In addition, our children are needier, facing greater challenges in moving into adulthood than previous generations, with high post-secondary fees, crushing student loans, tough employment prospects and — in Vancouver, anyway — ridiculously high housing costs. That means they are staying at home longer and financially more dependent than past generations of young adults launching into grown-up lives.
Then there is the other piece of bread in the sandwich — elderly parents.
Thanks to medical advances, better nutrition and, overall, much less dangerous lives, our parents’ generation, now in their 70s and 80s, is living longer than ever.
According to Statistics Canada, average life expectancy at birth for Canadians increased from 57.1 years in 1921 to 81.7 years in 2011, a gain of 24.6 years. Our parents’ generation, born in the 1930s and 1940s, had lifespans at birth that were expected to last on average about 60 to 65 years.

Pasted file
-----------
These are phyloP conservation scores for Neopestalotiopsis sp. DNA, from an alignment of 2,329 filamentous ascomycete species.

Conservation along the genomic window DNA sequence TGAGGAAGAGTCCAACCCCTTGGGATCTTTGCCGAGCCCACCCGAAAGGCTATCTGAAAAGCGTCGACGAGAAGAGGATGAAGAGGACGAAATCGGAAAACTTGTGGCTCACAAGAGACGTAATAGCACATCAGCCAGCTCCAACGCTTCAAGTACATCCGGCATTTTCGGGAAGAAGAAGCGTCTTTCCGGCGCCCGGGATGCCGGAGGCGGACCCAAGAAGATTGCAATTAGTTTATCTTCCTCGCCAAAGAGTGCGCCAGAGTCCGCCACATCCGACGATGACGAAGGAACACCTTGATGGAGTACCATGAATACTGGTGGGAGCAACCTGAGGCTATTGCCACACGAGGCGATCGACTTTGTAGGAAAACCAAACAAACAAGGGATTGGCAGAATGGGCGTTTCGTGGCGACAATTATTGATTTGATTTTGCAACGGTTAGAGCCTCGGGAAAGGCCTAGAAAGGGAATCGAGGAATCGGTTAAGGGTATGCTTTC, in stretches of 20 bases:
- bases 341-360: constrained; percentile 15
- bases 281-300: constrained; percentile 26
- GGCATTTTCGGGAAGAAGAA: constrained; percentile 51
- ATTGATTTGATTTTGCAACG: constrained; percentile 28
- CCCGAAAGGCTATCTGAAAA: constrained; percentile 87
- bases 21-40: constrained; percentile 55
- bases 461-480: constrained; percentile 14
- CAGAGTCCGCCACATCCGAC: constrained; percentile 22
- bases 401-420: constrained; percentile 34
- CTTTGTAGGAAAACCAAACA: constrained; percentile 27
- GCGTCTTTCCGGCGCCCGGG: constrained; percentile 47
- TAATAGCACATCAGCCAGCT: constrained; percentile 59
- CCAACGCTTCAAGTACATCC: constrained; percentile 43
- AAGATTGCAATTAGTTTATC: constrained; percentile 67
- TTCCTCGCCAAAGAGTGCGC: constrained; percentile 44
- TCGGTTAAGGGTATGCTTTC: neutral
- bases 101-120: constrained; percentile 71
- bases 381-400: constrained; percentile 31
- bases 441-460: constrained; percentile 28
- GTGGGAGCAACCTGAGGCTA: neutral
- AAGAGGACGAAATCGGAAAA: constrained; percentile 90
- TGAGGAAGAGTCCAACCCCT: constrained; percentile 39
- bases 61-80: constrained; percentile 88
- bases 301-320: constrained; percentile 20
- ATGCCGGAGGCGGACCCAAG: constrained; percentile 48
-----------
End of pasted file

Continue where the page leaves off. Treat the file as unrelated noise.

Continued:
But, as StatsCan notes in the article Ninety Years of Change in Life Expectancy, “reductions in deaths from circulatory system diseases, such as heart disease, were the biggest contributors to gains in life expectancy.” Happily, improved cancer survival has added 10 months to average life expectancy.
StatsCan notes that the “increasing proportion of Canadians reaching older ages raises issues about demand for health services and delivery of care.” But that also means more work for their children — my generation — as they deal with the complex medical issues facing longer-living but increasingly frail and needy parents in overburdened and failing medical and seniors-care systems. This exacts not only a toll on one’s time, energy and emotions but, for some, a financial burden.
Those of us in the sandwich generation love our kids and parents and are happy to help, but there are greater specific demands on us than past generations faced. With the provincial election underway, I will be looking to see who is offering commitments and practical solutions concerning these issues.